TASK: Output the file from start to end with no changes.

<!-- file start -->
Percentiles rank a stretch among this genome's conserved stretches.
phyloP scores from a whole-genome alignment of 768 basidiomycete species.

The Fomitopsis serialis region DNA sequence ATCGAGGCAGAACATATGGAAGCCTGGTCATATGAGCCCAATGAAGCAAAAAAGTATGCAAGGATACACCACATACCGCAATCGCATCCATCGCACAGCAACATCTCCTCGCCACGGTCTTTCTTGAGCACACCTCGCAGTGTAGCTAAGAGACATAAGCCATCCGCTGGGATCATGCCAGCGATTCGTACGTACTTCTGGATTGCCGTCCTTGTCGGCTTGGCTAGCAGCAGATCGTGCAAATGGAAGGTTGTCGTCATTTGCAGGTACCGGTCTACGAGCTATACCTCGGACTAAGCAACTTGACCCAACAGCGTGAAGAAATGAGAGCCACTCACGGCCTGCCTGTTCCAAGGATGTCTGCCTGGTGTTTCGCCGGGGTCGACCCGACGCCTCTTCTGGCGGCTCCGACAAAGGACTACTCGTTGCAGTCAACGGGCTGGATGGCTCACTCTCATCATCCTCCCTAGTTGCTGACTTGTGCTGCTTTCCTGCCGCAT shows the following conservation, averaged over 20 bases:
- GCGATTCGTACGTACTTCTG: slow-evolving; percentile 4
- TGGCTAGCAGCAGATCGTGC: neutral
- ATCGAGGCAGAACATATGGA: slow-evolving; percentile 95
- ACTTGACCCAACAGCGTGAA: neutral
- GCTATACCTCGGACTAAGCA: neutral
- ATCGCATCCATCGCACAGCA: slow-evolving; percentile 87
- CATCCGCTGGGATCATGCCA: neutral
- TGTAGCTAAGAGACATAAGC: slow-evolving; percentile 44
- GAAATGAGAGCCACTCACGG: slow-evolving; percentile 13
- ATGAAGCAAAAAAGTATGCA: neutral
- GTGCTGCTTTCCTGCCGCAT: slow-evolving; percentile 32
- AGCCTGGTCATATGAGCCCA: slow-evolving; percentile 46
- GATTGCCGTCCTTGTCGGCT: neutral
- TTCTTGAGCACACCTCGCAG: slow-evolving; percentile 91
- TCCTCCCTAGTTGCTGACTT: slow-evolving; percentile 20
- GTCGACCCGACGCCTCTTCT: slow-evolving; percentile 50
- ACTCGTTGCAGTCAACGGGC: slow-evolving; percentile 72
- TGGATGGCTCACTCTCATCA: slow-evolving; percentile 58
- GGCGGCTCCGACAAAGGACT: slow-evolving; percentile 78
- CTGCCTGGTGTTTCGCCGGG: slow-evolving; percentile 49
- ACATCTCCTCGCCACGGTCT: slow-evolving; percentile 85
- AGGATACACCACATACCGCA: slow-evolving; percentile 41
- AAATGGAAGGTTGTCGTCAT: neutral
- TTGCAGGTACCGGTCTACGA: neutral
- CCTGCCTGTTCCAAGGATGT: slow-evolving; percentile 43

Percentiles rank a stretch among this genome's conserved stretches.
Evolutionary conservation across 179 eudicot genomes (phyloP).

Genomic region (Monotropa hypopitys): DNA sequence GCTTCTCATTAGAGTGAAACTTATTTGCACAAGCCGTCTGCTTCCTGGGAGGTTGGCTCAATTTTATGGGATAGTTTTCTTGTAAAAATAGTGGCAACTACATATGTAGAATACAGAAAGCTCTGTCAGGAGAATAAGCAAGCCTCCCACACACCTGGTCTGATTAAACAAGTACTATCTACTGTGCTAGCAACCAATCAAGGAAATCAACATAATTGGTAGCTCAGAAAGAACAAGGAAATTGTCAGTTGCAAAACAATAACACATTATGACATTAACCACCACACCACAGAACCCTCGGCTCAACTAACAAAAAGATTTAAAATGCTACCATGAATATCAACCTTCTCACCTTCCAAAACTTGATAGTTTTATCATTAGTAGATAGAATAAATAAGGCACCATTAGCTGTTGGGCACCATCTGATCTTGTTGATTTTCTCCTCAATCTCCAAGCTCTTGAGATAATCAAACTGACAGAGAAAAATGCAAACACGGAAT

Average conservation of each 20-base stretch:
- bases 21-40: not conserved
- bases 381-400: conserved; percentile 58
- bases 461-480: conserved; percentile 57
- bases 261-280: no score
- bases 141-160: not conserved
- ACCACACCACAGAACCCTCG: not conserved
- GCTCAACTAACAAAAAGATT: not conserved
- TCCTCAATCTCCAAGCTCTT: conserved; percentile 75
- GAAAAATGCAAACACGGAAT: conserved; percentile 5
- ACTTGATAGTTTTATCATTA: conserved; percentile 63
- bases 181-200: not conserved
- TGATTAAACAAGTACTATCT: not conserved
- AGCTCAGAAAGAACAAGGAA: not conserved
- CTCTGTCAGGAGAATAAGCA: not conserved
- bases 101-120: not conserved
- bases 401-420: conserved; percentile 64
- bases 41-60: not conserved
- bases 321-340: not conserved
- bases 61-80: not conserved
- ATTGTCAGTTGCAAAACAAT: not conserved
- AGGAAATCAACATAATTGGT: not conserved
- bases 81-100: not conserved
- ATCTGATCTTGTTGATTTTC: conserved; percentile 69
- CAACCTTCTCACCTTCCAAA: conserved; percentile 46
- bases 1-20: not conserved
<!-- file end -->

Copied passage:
Percentiles rank a stretch among this genome's conserved stretches.
phyloP scores from a whole-genome alignment of 768 basidiomycete species.

The Fomitopsis serialis region DNA sequence ATCGAGGCAGAACATATGGAAGCCTGGTCATATGAGCCCAATGAAGCAAAAAAGTATGCAAGGATACACCACATACCGCAATCGCATCCATCGCACAGCAACATCTCCTCGCCACGGTCTTTCTTGAGCACACCTCGCAGTGTAGCTAAGAGACATAAGCCATCCGCTGGGATCATGCCAGCGATTCGTACGTACTTCTGGATTGCCGTCCTTGTCGGCTTGGCTAGCAGCAGATCGTGCAAATGGAAGGTTGTCGTCATTTGCAGGTACCGGTCTACGAGCTATACCTCGGACTAAGCAACTTGACCCAACAGCGTGAAGAAATGAGAGCCACTCACGGCCTGCCTGTTCCAAGGATGTCTGCCTGGTGTTTCGCCGGGGTCGACCCGACGCCTCTTCTGGCGGCTCCGACAAAGGACTACTCGTTGCAGTCAACGGGCTGGATGGCTCACTCTCATCATCCTCCCTAGTTGCTGACTTGTGCTGCTTTCCTGCCGCAT shows the following conservation, averaged over 20 bases:
- GCGATTCGTACGTACTTCTG: slow-evolving; percentile 4
- TGGCTAGCAGCAGATCGTGC: neutral
- ATCGAGGCAGAACATATGGA: slow-evolving; percentile 95
- ACTTGACCCAACAGCGTGAA: neutral
- GCTATACCTCGGACTAAGCA: neutral
- ATCGCATCCATCGCACAGCA: slow-evolving; percentile 87
- CATCCGCTGGGATCATGCCA: neutral
- TGTAGCTAAGAGACATAAGC: slow-evolving; percentile 44
- GAAATGAGAGCCACTCACGG: slow-evolving; percentile 13
- ATGAAGCAAAAAAGTATGCA: neutral
- GTGCTGCTTTCCTGCCGCAT: slow-evolving; percentile 32
- AGCCTGGTCATATGAGCCCA: slow-evolving; percentile 46
- GATTGCCGTCCTTGTCGGCT: neutral
- TTCTTGAGCACACCTCGCAG: slow-evolving; percentile 91
- TCCTCCCTAGTTGCTGACTT: slow-evolving; percentile 20
- GTCGACCCGACGCCTCTTCT: slow-evolving; percentile 50
- ACTCGTTGCAGTCAACGGGC: slow-evolving; percentile 72
- TGGATGGCTCACTCTCATCA: slow-evolving; percentile 58
- GGCGGCTCCGACAAAGGACT: slow-evolving; percentile 78
- CTGCCTGGTGTTTCGCCGGG: slow-evolving; percentile 49
- ACATCTCCTCGCCACGGTCT: slow-evolving; percentile 85
- AGGATACACCACATACCGCA: slow-evolving; percentile 41
- AAATGGAAGGTTGTCGTCAT: neutral
- TTGCAGGTACCGGTCTACGA: neutral
- CCTGCCTGTTCCAAGGATGT: slow-evolving; percentile 43

Percentiles rank a stretch among this genome's conserved stretches.
Evolutionary conservation across 179 eudicot genomes (phyloP).

Genomic region (Monotropa hypopitys): DNA sequence GCTTCTCATTAGAGTGAAACTTATTTGCACAAGCCGTCTGCTTCCTGGGAGGTTGGCTCAATTTTATGGGATAGTTTTCTTGTAAAAATAGTGGCAACTACATATGTAGAATACAGAAAGCTCTGTCAGGAGAATAAGCAAGCCTCCCACACACCTGGTCTGATTAAACAAGTACTATCTACTGTGCTAGCAACCAATCAAGGAAATCAACATAATTGGTAGCTCAGAAAGAACAAGGAAATTGTCAGTTGCAAAACAATAACACATTATGACATTAACCACCACACCACAGAACCCTCGGCTCAACTAACAAAAAGATTTAAAATGCTACCATGAATATCAACCTTCTCACCTTCCAAAACTTGATAGTTTTATCATTAGTAGATAGAATAAATAAGGCACCATTAGCTGTTGGGCACCATCTGATCTTGTTGATTTTCTCCTCAATCTCCAAGCTCTTGAGATAATCAAACTGACAGAGAAAAATGCAAACACGGAAT

Average conservation of each 20-base stretch:
- bases 21-40: not conserved
- bases 381-400: conserved; percentile 58
- bases 461-480: conserved; percentile 57
- bases 261-280: no score
- bases 141-160: not conserved
- ACCACACCACAGAACCCTCG: not conserved
- GCTCAACTAACAAAAAGATT: not conserved
- TCCTCAATCTCCAAGCTCTT: conserved; percentile 75
- GAAAAATGCAAACACGGAAT: conserved; percentile 5
- ACTTGATAGTTTTATCATTA: conserved; percentile 63
- bases 181-200: not conserved
- TGATTAAACAAGTACTATCT: not conserved
- AGCTCAGAAAGAACAAGGAA: not conserved
- CTCTGTCAGGAGAATAAGCA: not conserved
- bases 101-120: not conserved
- bases 401-420: conserved; percentile 64
- bases 41-60: not conserved
- bases 321-340: not conserved
- bases 61-80: not conserved
- ATTGTCAGTTGCAAAACAAT: not conserved
- AGGAAATCAACATAATTGGT: not conserved
- bases 81-100: not conserved
- ATCTGATCTTGTTGATTTTC: conserved; percentile 69
- CAACCTTCTCACCTTCCAAA: conserved; percentile 46
- bases 1-20: not conserved